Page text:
And What’s More, Baby, I Can Cook

Wednesday, September 23, 2009

While it may look like I know what I’m doing in the kitchen in my weekly meal recaps, it hasn’t always been that way!

oldies_1I did a lot of cooking and baking with both of my grandmothers when I was younger. My Nana (dad’s mom) was Ukrainian and during the holidays we would make perogies, cabbage rolls, and borscht plus tonnes of cookies, cakes and sweets in addition to the turkey, stuffing, mashed potatoes, gravy and vegetables!

Nana was always in her kitchen and I have a lot of fond memories of us chatting away while we cut out circles of dough for perogies or kneaded dough for bread.

oldies_4With my Nanny (mom’s mom) I did a lot of baking. We would put on little cooking shows in her kitchen while making every kind of cookie imaginable! Every time I went to visit, Nan would make me a lemon meringue pie because it was my absolute favourite! We always laughed a lot in her kitchen and I have a lot of funny memories of us acting silly together and singing while we did the dishes (like in this picture she made me hold for – I was putting butter in that bowl and when I went to flick it off the spoon it ended up on my face instead)

In my teenage years I didn’t do a ton of cooking. I have to hand it to my dad for feeding my brother and I. I didn’t become particularly maternal after mum died, and he did the best he could to put meals on the table for us. I fell into the habit of buying my lunch and the dining out trend continued when I was in high school and constantly on the go.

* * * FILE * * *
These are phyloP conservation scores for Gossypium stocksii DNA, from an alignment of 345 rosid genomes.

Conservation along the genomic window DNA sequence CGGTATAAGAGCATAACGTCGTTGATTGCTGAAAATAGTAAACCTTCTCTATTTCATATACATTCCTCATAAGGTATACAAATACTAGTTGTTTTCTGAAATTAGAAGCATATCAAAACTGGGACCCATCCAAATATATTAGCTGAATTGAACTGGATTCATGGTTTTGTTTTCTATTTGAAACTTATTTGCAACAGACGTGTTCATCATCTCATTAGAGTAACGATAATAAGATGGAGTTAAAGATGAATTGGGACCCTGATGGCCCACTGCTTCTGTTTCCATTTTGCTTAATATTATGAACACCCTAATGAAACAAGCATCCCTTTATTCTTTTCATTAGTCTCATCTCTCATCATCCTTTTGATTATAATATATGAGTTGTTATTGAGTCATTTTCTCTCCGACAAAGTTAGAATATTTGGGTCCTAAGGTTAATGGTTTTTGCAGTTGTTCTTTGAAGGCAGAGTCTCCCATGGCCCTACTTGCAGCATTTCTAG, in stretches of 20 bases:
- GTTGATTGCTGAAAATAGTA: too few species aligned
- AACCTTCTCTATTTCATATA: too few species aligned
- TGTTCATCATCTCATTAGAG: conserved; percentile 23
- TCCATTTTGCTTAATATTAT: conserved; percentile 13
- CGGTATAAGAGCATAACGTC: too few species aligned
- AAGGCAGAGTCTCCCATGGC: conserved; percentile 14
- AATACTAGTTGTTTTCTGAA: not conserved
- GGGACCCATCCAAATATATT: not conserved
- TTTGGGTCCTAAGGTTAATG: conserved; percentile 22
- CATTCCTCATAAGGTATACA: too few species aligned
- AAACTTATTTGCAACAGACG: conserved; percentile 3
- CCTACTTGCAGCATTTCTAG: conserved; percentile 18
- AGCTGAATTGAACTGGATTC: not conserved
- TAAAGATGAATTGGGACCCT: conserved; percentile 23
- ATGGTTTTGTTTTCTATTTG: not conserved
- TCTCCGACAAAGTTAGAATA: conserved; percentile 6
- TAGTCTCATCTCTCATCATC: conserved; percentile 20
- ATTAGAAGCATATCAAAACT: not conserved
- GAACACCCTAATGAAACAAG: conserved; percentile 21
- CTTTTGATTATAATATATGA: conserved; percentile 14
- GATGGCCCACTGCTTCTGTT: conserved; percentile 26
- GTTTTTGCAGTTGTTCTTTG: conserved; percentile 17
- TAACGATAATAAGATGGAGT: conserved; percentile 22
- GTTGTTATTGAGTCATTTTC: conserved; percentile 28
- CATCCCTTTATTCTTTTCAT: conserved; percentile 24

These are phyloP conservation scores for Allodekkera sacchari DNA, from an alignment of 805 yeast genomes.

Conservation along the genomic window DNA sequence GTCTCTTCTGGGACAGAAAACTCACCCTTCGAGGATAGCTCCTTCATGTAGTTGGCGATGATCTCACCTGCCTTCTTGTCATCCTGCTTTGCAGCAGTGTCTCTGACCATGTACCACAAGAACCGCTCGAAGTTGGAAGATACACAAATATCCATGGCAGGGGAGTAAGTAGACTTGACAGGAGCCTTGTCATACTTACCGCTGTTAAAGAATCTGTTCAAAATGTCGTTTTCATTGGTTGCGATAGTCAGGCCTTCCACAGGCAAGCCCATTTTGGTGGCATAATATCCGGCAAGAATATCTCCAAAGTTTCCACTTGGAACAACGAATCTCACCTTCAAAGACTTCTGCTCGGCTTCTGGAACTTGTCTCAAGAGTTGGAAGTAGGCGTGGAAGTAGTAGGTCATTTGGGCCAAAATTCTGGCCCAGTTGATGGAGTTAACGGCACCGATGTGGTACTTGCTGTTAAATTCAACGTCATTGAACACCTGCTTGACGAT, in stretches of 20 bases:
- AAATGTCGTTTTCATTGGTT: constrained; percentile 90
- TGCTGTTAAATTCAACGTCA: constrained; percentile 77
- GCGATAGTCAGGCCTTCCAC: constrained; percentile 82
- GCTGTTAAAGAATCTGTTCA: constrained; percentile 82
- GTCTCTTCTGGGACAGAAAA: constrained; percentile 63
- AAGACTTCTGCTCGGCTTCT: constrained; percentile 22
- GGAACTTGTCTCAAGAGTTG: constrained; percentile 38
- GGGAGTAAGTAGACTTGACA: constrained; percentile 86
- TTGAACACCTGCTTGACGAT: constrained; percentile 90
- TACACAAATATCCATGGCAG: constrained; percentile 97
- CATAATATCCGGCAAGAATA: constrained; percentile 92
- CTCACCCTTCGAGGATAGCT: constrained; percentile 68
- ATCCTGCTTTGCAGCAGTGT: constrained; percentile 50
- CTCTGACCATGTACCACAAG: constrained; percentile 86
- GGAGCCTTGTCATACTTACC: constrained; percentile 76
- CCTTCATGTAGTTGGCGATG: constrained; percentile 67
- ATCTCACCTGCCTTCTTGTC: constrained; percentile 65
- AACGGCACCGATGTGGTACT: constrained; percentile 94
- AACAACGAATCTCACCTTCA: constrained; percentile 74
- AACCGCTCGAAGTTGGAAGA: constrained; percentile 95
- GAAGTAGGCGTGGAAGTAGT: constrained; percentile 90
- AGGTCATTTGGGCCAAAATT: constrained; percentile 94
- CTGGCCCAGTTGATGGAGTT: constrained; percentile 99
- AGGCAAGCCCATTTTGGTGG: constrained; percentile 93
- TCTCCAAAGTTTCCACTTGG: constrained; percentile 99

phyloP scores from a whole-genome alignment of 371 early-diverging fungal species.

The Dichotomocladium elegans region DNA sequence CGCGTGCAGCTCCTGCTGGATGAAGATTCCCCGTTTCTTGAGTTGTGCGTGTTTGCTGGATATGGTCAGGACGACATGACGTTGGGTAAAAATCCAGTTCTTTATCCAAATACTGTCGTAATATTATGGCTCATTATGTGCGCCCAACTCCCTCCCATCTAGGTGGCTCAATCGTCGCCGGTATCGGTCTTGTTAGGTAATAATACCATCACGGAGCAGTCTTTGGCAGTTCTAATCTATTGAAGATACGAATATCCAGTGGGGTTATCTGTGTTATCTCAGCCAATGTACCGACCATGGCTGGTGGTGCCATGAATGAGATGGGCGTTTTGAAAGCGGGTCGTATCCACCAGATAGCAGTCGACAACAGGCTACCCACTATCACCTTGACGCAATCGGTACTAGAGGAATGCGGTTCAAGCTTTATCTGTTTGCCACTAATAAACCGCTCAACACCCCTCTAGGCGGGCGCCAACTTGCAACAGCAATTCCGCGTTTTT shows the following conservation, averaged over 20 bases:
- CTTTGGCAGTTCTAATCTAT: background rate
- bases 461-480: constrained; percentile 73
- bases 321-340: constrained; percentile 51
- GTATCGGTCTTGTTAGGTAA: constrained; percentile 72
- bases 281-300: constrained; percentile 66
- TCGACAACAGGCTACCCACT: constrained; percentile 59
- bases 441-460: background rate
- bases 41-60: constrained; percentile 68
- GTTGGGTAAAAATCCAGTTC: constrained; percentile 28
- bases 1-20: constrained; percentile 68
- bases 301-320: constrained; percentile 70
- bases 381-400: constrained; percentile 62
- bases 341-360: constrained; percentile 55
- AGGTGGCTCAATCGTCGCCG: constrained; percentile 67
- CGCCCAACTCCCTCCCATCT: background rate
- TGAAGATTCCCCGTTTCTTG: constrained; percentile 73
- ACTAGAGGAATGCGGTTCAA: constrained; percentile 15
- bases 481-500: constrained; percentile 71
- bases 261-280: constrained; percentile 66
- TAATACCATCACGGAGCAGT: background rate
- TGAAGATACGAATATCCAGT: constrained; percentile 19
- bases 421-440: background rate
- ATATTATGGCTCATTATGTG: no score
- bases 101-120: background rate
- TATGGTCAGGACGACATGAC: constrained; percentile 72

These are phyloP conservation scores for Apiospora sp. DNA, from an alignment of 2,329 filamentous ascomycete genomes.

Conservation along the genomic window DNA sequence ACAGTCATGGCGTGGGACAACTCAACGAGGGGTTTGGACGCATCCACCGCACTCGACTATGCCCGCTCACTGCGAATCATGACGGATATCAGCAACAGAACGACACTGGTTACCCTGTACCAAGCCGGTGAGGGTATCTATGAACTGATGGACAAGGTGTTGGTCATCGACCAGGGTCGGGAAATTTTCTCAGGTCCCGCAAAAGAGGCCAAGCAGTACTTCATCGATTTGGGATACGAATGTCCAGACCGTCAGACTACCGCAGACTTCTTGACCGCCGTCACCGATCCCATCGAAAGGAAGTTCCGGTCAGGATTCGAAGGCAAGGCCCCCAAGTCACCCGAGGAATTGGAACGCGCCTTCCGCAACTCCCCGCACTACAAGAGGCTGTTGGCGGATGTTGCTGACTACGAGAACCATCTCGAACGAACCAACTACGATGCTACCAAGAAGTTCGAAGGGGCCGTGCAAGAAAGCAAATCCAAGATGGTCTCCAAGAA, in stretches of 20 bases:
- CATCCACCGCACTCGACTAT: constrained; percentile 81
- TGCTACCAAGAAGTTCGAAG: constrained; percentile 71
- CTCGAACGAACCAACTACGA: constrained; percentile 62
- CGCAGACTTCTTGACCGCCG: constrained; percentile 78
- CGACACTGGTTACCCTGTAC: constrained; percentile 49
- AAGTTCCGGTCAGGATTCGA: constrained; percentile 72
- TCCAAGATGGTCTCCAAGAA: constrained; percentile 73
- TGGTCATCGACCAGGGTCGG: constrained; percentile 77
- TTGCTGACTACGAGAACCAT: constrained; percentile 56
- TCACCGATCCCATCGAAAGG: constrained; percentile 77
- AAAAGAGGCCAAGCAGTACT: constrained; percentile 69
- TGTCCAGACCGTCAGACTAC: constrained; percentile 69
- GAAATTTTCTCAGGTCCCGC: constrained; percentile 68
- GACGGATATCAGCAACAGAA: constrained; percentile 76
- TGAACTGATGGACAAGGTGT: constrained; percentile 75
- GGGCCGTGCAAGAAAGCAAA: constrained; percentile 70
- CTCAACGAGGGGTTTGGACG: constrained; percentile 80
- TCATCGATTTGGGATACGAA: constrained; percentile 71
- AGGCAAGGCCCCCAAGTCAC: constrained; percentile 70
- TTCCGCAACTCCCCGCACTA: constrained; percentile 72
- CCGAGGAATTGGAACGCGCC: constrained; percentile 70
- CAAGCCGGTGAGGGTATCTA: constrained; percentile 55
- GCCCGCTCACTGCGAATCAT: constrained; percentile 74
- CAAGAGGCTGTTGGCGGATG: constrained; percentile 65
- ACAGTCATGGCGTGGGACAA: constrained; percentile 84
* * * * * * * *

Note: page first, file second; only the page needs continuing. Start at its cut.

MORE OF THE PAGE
oldies_3By the time I was in college, I was eating in restaurants all the time and I really think that it contributed to my weight. I made my lunch sometimes and brought some snacks with me, but most of my meals were eaten outside the home.

This really changed when I joined Weight Watchers and met Joey. I realized when I joined WW that I needed to change my habits and I knew that I wasn’t going to be able to figure out the Points values for everything so I just started cooking.

I met Joey the week I joined Weight Watchers and sometime in those first couple weeks I invited him over and made him lasagna.He was impressed! When I moved into his house, there was a box of leftover pad thai, and some vinegar in the fridge and some cereal and ramen noodles in the cupboard – boy, did that change quickly! I began getting ideas from websites and magazines and then I started to amass my cookbook collection. I experimented with meals; most were successes but there were definitely some failures in there too. After I reached my goal weight I treated myself to some cake decorating classes with the amazing Bonnie Gordon and since then have made a lot of celebration cakes including two wedding cakes.